America's first woman soldierOct 31, 2023 11:34AM ● By Richard Bauman
There are numerous myths about people who served in the American Revolutionary War, one being that Molly Pitcher was the only woman to have fought alongside men during that conflict. But that’s not true. In fact, “Molly Pitcher” didn’t exist.
One woman, Deborah Sampson, served in the Continental Army. For two years, she impersonated a man so she could be a soldier.
Sampson was born in Plympton, Massachusetts on December 17, 1760. Her mother faced financial difficulties after her father never return from a sea voyage, leading her to arrange for Sampson and her siblings to become indentured servants in other households. She learned spinning, weaving and cooking during her service. She also learned hunting from the boys and learned to be proficient with a musket.
Sampson wanted to fight the British when the revolution broke out, but women weren’t allowed in the Army. She secretly bought men’s clothes and taught herself to walk, talk and act like a man. She was tall for a woman at 5-feet-7-inches, and was strong. One morning she cut her hair, donned her male garb and walked to the next town to enlist in the Continental Army.
She enlisted as Robert Shurtlieff, the name of her mother’s first-born child who had died when he was 8 years old. There was no physical examination and nobody looked closely at the new recruit. She was accepted as a smock-faced boy, one too young to grow a beard. She tightly bound her breasts to look more like a male.
Although teased by other soldiers for not having to shave, she performed her duties as well as any other soldier and was readily accepted as a man.
Sampson served with her regiment at West Point, New York, and was wounded in the leg during a battle near Tarrytown. Rather than risk revealing her gender, she treated the wound herself. After participating in several more battles, she was wounded a second time—a sword to the head. A third wound—a musket ball to her shoulder—was her undoing.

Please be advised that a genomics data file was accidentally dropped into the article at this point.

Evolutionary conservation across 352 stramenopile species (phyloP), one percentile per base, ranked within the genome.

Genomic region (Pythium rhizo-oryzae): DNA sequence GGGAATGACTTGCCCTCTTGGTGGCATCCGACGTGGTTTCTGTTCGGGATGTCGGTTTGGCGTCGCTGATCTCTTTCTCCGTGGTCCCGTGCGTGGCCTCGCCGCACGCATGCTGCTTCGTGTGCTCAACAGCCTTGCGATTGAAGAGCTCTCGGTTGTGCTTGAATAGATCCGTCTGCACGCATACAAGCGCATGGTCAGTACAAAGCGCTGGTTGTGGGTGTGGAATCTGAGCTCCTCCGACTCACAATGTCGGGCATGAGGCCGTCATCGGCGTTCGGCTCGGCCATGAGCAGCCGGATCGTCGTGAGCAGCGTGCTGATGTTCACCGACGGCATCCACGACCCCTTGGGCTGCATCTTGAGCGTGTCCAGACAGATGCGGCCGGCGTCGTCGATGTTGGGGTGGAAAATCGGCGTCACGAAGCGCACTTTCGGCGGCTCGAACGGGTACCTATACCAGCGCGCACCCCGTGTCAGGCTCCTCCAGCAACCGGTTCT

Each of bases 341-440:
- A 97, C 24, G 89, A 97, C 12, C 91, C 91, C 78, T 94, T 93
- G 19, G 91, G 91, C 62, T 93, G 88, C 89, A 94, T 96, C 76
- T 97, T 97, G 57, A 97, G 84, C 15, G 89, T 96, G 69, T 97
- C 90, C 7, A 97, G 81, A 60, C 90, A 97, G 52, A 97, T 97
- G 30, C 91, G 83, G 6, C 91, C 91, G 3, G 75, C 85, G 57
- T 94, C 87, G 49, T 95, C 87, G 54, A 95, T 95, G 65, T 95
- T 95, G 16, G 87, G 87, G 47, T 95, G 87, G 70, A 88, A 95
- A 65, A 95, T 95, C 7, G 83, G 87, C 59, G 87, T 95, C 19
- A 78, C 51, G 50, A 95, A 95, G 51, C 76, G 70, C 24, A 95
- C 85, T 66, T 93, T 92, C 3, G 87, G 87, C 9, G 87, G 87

She was hospitalized and contracted what was called brain fever, and was sent to a hospital in Philadelphia. There, the attending physician discovered her gender. Instead of reporting her immediately, he took her to his own home where she would receive private care. When she was out of danger, Dr. Binney notified her commanding officer, who then ordered Private Shurtlieff to carry a letter to General Washington.
Sampson, still in uniform, met Washington. He gently told her to give up soldiering and gave her an honorable discharge and some money so she could get home.
In 1784, she married Benjamin Gannett, a farmer, and became a housewife and mother. When Washington became president, he invited Sampson to the nation’s capital. There, Congress recognized her service to her country, and passed a special bill giving her a pension and some land. She died at age 66.
So what’s the story about Molly Pitcher? She was really Mary Hays, who tagged along with her husband when he served in the Continental Army at the battle of Monmouth, Pennsylvania on June 28, 1778. It’s claimed she continuously brought pitchers of water to the men in her husband’s company, thus earning the nickname “Molly Pitcher.”
When her husband collapsed, either wounded or overcome by the heat, she supposedly took his place in the gun crew and continued firing his cannon.
Sampson may have passed away into obscurity, but the name Private Robert Shurtlieff, No. 40066, is forever on the rolls of the Army that helped create a nation.